The ‘Frankenstein summer’ plays a central role in my own novel, and it is only one of many tantalising questions that still persist about Shelley’s book. Indeed, I have just raised one of the most intriguing of them in the very grammar of that last sentence. I called Frankenstein “Shelley’s book”, but which Shelley was it? Could a teenage girl, however well-educated, really have produced so powerful a story, especially when nothing she wrote in later life comes anywhere near it? And given that Percy Bysshe Shelley allowed his publisher to believe the book his own, and wrote a preface for it in 1818 which can scarcely be read any other way, surely he is by far the more credible candidate? You can certainly make the case for his authorship – and many people have.
Clearly we don’t know what early drafts of the book might have since been lost, but the manuscript that survives shows extensive changes and additions in Percy Bysshe Shelley’s hand; nor does the fact that the rest of it is in Mary’s writing prove anything in itself, since it could easily have been a fair copy of an earlier version, or one written to his dictation. The changes we see in the Bodleian Library manuscript show Percy making not just substantial but substantive amendments, sharpening the style and themes of the book in a way that tallies with what we know of his own preoccupations, and even his own history. For example, the horrifying vision of the monster at the window after Elizabeth’s death seems to be an uncanny echo of an episode in Shelley’s own life, long before he met Mary, when he was the victim of an apparent assassination attempt in Wales, and saw his assailant at the window. (Yet another incident in Shelley’s life which is fraught with unanswered questions, and another inspiration for my own novel).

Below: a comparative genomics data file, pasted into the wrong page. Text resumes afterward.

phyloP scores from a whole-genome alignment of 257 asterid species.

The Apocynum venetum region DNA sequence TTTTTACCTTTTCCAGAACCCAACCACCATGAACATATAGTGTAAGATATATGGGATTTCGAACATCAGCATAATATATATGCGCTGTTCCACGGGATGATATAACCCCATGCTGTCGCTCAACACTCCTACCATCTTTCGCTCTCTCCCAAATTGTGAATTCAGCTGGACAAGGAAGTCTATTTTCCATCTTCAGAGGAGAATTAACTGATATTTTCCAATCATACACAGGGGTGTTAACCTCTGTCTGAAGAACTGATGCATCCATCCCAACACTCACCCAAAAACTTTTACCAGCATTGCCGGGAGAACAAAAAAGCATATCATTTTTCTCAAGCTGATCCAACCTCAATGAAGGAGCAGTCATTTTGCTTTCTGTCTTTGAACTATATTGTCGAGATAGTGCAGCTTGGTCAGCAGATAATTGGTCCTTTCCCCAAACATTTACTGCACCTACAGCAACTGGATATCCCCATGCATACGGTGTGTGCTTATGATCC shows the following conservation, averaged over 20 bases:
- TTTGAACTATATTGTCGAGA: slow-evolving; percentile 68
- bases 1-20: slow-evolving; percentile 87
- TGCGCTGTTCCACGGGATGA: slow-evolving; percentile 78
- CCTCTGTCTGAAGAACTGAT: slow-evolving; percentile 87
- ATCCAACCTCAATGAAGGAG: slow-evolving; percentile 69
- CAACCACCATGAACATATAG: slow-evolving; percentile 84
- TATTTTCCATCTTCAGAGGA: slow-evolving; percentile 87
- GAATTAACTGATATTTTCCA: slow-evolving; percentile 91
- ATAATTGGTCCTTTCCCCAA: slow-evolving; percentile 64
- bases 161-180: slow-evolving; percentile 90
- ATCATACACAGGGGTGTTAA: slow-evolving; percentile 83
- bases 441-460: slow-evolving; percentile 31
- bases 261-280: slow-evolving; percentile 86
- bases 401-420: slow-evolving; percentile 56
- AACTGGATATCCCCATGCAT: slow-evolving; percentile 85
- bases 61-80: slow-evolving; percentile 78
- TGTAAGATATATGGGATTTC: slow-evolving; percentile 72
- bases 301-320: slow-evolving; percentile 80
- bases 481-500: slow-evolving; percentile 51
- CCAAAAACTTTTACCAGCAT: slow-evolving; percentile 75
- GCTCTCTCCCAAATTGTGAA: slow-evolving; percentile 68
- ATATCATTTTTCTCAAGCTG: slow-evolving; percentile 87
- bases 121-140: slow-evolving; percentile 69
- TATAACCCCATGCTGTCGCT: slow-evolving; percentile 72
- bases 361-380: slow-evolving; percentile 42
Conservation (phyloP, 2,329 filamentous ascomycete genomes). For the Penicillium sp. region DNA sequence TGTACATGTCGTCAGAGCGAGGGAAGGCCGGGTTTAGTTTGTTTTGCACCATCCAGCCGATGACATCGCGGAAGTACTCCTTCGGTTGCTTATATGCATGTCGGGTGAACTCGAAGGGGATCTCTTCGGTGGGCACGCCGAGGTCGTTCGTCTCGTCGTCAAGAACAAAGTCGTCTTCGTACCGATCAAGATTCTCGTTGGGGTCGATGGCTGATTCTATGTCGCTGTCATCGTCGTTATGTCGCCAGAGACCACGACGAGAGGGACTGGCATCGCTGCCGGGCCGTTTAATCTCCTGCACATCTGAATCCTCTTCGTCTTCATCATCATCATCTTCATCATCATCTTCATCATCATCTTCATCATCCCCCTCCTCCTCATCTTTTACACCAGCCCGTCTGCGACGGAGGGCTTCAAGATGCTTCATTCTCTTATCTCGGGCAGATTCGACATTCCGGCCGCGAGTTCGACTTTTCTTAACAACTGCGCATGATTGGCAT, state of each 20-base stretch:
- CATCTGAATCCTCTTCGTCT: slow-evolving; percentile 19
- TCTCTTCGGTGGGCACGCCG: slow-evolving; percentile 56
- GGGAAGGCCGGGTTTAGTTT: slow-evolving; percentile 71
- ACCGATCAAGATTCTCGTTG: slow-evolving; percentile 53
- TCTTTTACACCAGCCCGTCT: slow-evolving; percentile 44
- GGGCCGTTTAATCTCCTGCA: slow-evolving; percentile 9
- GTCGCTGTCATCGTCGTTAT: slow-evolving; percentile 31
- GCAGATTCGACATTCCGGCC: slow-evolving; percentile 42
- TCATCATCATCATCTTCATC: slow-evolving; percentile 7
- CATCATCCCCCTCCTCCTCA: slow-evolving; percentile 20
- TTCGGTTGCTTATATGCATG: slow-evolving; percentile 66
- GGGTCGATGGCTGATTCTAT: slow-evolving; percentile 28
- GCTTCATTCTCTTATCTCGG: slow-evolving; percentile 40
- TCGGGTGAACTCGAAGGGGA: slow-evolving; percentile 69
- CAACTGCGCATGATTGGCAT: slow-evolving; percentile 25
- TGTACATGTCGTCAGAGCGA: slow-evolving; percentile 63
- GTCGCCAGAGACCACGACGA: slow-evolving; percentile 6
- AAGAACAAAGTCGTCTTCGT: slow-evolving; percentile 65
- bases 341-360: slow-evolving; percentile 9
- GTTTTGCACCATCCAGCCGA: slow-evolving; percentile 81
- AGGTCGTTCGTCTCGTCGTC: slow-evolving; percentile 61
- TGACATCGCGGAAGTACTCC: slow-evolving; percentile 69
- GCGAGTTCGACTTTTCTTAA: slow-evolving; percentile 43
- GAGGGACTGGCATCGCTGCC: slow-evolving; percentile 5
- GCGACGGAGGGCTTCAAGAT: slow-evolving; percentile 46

In her 1831 preface Mary insisted that “I certainly did not owe the suggestion of one incident, nor scarcely of one train of feeling, to my husband”, but one might well respond that surely she is protesting too much; in my own view the very least one can say is that Frankenstein was a creative collaboration. How far that extended – at what point ‘collaboration’ might have become ‘joint authorship’ – is a moot point, and one we are never likely to resolve barring the discovery of more documentary evidence. But what we do absolutely know, without question, is that Mary was not the sole and only author of this book.